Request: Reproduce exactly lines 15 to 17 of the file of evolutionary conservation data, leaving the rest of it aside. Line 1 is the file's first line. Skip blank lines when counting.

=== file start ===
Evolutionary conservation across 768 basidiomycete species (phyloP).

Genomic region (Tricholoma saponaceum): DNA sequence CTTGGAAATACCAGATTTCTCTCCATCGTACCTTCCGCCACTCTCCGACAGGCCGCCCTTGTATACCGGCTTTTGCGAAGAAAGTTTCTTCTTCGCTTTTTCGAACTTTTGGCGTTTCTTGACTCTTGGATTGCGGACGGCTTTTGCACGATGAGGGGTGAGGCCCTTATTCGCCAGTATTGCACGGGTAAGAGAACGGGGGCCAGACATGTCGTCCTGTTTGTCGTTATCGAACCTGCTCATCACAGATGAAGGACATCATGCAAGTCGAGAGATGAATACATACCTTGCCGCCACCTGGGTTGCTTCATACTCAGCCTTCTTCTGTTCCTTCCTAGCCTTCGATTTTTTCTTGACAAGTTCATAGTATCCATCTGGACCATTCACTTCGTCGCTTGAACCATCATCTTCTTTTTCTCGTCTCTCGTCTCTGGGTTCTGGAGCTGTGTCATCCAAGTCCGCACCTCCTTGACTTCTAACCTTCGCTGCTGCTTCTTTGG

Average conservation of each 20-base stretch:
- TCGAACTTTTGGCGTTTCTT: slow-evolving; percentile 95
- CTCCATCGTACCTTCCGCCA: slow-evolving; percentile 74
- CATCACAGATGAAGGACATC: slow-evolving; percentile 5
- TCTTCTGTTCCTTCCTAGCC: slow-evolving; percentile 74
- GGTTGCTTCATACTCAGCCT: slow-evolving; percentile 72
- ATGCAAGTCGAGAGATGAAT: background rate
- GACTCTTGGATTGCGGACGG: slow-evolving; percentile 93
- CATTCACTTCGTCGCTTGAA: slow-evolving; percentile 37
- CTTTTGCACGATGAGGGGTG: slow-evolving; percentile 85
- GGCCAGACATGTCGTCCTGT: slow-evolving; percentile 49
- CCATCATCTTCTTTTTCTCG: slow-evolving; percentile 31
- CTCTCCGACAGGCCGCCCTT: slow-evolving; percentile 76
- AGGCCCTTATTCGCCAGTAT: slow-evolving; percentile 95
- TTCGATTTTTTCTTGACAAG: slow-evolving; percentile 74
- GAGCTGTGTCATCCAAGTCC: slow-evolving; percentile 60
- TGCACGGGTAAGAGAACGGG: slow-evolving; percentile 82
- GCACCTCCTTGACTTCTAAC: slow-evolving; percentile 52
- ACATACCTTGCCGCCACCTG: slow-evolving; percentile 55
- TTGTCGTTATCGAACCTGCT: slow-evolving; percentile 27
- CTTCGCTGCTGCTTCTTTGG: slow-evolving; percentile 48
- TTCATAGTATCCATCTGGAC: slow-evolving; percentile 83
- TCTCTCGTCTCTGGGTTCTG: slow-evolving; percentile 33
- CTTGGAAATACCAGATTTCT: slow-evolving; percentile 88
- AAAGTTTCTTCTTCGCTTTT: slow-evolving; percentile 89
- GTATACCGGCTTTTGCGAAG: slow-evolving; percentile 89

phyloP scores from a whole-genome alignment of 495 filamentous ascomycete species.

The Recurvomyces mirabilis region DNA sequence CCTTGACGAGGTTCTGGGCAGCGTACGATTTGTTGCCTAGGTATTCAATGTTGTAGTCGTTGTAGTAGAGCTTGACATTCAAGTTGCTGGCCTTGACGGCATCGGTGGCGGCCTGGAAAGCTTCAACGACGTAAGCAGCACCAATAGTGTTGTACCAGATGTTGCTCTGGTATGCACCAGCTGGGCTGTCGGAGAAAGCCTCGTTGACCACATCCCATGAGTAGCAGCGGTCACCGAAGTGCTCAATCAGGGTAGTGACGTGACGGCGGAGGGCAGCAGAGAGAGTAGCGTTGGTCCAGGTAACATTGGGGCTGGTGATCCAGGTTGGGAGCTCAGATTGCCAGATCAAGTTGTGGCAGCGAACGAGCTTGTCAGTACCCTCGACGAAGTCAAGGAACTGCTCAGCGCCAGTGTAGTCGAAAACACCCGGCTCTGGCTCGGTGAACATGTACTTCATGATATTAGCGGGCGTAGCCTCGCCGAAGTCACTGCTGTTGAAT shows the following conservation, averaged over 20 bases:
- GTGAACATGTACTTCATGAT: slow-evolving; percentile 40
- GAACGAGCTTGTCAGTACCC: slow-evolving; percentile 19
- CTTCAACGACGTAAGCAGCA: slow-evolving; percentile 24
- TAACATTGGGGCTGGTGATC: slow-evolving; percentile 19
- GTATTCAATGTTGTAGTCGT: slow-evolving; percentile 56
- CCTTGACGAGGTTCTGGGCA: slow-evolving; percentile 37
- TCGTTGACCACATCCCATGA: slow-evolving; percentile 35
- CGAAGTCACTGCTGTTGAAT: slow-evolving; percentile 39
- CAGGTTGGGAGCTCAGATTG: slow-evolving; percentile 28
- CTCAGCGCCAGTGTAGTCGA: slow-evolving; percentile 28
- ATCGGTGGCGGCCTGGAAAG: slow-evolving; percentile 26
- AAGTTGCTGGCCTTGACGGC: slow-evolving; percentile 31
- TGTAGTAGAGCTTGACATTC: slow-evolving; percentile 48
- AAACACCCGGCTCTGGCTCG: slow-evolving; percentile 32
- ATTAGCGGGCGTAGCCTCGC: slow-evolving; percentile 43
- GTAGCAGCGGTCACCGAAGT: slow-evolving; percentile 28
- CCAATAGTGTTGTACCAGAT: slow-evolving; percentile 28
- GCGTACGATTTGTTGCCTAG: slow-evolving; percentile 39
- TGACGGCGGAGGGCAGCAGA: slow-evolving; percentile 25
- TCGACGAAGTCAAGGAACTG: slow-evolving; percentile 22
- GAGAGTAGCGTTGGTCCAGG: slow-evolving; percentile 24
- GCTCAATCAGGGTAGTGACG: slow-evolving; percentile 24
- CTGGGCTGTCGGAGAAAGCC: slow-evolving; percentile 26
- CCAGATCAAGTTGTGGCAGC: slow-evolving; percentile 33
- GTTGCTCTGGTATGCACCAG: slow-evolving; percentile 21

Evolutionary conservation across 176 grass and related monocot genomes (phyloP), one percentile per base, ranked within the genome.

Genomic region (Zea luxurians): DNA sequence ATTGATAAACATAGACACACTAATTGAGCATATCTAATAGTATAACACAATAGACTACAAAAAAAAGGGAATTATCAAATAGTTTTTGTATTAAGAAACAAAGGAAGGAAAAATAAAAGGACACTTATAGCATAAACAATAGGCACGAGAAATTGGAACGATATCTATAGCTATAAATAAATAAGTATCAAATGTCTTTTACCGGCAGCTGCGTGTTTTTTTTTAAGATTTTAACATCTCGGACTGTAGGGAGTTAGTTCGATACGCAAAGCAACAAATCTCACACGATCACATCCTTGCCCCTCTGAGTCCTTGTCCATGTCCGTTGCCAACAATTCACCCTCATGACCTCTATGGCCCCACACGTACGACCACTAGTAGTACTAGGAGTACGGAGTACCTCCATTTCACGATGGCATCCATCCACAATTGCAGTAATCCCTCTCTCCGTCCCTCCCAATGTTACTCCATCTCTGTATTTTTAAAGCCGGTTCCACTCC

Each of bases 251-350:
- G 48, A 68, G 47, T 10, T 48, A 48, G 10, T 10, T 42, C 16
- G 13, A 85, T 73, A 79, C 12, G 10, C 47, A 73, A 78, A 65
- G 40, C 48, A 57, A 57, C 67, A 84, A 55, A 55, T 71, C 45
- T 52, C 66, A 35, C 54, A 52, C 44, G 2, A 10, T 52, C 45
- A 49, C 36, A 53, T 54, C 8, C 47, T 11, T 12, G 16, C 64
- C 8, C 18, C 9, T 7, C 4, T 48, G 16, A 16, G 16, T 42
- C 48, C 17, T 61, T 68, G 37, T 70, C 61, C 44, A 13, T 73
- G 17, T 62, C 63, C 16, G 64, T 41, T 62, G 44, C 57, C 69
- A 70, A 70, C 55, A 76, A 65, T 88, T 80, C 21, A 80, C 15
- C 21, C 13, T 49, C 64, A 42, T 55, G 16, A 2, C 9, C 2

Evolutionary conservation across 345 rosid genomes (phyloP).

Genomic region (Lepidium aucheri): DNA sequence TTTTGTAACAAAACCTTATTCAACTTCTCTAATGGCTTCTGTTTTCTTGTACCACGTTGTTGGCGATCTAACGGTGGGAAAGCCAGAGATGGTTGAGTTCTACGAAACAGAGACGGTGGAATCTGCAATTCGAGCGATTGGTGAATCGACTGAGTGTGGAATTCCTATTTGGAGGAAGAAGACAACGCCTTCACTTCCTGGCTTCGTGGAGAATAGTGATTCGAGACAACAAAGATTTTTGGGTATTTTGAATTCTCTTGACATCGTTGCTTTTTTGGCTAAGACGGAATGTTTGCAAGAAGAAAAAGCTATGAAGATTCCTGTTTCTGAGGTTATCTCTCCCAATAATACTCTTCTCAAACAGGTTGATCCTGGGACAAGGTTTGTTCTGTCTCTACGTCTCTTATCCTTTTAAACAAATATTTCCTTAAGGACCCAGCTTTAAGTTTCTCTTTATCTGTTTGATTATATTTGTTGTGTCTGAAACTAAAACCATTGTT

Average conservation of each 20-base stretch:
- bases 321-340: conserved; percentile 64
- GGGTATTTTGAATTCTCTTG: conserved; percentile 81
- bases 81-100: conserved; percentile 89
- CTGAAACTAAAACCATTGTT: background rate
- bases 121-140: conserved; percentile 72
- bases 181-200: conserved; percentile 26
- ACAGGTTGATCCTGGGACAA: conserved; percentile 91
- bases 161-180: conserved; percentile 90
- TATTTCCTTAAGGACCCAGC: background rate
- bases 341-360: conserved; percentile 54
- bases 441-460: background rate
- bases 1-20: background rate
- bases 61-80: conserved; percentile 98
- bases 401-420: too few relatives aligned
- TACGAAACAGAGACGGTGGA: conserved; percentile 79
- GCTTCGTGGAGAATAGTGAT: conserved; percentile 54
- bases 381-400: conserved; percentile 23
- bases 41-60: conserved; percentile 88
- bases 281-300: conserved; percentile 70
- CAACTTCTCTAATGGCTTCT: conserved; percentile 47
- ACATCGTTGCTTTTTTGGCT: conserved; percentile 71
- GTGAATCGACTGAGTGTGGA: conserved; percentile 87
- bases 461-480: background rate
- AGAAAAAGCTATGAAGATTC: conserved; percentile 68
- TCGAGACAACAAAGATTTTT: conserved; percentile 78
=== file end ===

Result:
- CTCTCCGACAGGCCGCCCTT: slow-evolving; percentile 76
- AGGCCCTTATTCGCCAGTAT: slow-evolving; percentile 95
- TTCGATTTTTTCTTGACAAG: slow-evolving; percentile 74